Recent reports from the UK suggest that the only venomous snake found on the island nation is in serious trouble. Herpetologists from Natural England, Zoological Society of London (ZSL) and Oxford University have teamed up examine the status of the Adder. In the last decade it has declined, and surveys suggest a third of remaining adder populations may comprise fewer than ten adults, and likely results from degradation and fragmentation of habitat. Small populations, particularly in the English Midlands, are not capable of maintaining a healthy level of genetic diversity, which makes them less resilient to disease, and make them more susceptible to enetic defects, which in turn could lead to local extinctions. Dr Trent Garner, Senior Research Fellow at ZSL’s Institute of Zoology is quoted as saying, “Genetic diversity has been shown to be a key component for successful adder populations in Sweden and Hungary, but has yet to be studied in the UK. Our goal is to provide the first insights into how population size and isolation may be related to genetic diversity of the UK’s adders.” Jim Foster, herpetologist for Natural England, said, “With around a third of adder populations now restricted to isolated pockets of habitat, and with only a handful of snakes per site, they could be especially vulnerable. As we have seen with natterjack toads, populations that are small and isolated can start to decline purely through genetic effects. This ground-breaking study will see if adders are suffering a similar plight....Fortunately, if there are problems we still have time to deploy a number of conservation remedies. Habitat restoration and the creation of wildlife corridors will help get these snakes back on the move. We may even consider moving adders between populations, to artificially promote “gene flow” - although that carries risks and we’d need to look more closely at the genetics results before proceeding.” [Photo: The Adder, Vipera berus. Photo Credit: Marek Szczepanek].
Tobias Uller of Oxford University’s Department of Zoology agreed, saying, “When populations become small and isolated, with it comes the risk of expression of harmful genetic variants that normally remain ‘hidden’ in larger populations. Loss of genetic variation may also compromise the population’s ability to evolve – a problem that is particularly acute when habitats change rapidly or if a new disease emerges.”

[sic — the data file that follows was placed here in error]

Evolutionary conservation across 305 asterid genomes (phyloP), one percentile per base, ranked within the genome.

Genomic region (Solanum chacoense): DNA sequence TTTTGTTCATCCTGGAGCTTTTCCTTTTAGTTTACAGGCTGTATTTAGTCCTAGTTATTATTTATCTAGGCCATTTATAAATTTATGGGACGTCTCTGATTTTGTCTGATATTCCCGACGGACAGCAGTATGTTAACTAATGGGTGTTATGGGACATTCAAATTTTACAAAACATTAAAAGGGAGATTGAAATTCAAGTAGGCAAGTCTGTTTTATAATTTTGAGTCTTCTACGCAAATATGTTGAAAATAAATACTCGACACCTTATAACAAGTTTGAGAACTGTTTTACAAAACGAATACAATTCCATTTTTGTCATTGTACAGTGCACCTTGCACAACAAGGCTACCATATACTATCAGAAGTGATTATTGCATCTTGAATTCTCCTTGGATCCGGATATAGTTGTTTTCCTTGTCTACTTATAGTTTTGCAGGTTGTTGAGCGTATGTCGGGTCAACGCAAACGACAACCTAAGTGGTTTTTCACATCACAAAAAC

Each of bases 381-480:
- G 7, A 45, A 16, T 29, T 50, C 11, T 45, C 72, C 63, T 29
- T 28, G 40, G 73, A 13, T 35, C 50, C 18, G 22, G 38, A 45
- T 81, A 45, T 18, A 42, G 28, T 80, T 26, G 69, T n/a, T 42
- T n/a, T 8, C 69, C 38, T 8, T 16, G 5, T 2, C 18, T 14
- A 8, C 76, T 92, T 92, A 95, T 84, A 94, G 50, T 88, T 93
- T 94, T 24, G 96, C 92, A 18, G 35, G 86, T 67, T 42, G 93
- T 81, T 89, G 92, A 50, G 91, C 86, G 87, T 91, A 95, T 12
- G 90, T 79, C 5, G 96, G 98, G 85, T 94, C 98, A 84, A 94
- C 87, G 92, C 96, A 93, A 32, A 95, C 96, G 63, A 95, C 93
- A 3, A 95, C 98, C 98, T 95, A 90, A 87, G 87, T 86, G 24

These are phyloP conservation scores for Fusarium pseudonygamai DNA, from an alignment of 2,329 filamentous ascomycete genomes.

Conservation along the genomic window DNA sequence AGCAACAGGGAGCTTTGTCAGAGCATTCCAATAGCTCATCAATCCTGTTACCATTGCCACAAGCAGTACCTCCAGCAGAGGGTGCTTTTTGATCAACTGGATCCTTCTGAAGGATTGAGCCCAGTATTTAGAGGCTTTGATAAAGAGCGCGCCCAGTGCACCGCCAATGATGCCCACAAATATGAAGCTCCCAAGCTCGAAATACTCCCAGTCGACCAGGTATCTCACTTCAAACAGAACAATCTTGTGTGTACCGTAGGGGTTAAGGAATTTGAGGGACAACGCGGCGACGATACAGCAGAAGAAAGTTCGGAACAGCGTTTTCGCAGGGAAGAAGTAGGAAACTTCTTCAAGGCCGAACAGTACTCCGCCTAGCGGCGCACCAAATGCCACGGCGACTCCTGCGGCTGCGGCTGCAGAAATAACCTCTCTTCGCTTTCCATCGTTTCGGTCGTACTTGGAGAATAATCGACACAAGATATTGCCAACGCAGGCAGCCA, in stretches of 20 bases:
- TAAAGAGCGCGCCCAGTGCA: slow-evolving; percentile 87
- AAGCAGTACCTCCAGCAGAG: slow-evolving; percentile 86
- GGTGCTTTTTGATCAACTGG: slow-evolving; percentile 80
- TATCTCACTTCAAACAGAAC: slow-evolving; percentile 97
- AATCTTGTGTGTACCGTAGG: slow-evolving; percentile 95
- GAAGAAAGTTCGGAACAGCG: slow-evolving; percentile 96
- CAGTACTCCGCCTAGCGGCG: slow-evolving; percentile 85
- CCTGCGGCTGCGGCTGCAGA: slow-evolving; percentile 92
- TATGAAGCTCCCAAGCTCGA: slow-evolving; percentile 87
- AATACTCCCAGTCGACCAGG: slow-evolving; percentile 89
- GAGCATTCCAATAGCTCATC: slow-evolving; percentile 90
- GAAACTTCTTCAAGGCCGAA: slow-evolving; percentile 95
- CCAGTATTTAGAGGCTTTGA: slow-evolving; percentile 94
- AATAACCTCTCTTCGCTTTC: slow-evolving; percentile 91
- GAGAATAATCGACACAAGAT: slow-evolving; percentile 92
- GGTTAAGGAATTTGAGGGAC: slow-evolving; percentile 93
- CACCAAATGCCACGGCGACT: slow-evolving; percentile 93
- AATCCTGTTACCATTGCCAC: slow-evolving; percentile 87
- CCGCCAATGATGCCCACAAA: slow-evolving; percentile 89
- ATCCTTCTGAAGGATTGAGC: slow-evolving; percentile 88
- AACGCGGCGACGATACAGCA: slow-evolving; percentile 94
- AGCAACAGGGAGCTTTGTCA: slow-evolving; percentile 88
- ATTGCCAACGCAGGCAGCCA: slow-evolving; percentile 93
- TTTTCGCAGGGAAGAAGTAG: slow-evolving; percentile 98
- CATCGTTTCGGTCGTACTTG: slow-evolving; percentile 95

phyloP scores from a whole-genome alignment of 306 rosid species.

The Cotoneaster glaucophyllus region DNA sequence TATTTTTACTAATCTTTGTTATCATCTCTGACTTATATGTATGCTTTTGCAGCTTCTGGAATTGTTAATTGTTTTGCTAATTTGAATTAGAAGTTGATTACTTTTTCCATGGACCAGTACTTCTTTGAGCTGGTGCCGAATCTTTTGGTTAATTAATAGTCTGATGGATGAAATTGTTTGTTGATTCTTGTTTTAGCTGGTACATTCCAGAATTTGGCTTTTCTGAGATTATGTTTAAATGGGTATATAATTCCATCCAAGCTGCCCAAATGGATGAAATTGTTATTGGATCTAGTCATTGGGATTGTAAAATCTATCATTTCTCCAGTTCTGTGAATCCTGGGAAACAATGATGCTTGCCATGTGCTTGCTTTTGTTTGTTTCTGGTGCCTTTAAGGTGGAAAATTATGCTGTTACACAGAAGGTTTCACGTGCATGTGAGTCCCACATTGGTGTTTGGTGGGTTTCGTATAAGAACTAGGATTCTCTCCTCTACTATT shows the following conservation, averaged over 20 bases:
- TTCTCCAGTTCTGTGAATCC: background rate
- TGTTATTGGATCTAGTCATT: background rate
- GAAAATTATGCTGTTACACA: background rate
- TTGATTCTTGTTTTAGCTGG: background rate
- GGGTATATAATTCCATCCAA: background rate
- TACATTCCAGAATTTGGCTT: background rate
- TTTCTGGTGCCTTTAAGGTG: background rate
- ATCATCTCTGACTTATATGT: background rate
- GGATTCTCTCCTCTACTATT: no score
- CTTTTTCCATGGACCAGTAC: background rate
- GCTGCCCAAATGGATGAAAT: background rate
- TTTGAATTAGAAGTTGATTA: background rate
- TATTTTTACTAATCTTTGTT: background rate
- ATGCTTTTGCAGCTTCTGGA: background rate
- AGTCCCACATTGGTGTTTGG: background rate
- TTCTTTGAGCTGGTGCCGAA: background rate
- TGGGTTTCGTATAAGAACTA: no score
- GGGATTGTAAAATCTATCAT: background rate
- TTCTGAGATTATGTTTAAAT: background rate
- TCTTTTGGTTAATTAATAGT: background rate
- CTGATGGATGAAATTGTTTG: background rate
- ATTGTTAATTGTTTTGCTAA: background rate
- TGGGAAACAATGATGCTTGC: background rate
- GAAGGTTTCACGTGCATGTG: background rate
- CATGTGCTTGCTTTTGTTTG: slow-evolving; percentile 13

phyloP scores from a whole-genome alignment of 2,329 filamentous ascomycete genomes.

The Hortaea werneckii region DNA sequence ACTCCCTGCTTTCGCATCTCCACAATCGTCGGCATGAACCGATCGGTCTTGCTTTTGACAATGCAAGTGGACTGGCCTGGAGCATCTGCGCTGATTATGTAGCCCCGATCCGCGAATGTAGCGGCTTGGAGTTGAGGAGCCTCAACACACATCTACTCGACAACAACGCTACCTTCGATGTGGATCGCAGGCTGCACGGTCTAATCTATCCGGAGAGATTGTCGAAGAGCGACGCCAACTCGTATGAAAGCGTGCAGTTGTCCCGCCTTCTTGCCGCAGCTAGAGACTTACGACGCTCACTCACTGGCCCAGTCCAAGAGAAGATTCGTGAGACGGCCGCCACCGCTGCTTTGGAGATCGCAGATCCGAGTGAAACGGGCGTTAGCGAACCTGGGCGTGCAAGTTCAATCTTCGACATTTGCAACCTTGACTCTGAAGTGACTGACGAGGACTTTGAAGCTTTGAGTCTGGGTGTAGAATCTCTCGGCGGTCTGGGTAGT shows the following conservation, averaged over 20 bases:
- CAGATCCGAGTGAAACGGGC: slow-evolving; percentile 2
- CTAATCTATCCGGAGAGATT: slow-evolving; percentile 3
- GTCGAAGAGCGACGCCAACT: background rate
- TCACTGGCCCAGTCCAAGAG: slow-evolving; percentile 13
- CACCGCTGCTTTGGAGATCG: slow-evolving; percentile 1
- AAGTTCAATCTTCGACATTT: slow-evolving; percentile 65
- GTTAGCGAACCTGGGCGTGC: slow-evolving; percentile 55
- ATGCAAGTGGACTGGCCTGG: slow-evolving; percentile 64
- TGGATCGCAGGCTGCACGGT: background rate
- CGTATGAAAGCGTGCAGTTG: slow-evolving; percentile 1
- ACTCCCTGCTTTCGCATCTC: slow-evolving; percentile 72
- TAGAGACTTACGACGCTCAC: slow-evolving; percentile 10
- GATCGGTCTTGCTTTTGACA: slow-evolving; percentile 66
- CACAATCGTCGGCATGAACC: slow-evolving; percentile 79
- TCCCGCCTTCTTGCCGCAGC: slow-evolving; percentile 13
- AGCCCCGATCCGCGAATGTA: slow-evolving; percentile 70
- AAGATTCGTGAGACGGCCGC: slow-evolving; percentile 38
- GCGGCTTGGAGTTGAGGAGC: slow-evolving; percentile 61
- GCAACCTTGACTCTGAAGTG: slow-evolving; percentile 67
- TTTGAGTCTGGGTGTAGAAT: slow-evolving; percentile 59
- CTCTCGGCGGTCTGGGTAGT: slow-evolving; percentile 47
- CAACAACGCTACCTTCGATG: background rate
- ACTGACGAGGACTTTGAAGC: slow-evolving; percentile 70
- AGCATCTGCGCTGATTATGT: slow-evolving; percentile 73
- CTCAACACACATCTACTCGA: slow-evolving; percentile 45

The Adder is one of four reptiles species described as "widespread" because they are scattered over a large area in Britain. It can be found from the south-west England all the way north to Scotland. But this not dose not mean the species is abundant, within their large distribution, they are restricted to grassland, scrub and woodland edge, primarily on sandy soils.
In 2004, English Nature (now Natural England) surveyed naturalists around the country asking them to evaluate the health of Vipera berus populations, the results suggested "disturbance" was the greatest threat. A third of the populations were small (estimated as fewer than 10 adult snakes), and a third of the populations were isolated. Population declines and extinctions tended to be more frequent in small and isolated populations.
Make the Adder Count, is a project encouraging local Adder conservation and long-term monitoring of populations, information from a small but dedicated band of Adder-watchers around the countrymay be able to alert conservationists of populations in trouble. Disturbance can have different causes. In some cases it is destruction of habitat, but the snakes are still being killed by humans. And, disturbance can also result from people visiting well-known adder sites.
Baker, J. 2011. Why we must make the adder count. guardian.co.uk
Surfbirds.com, April, 3, 2011.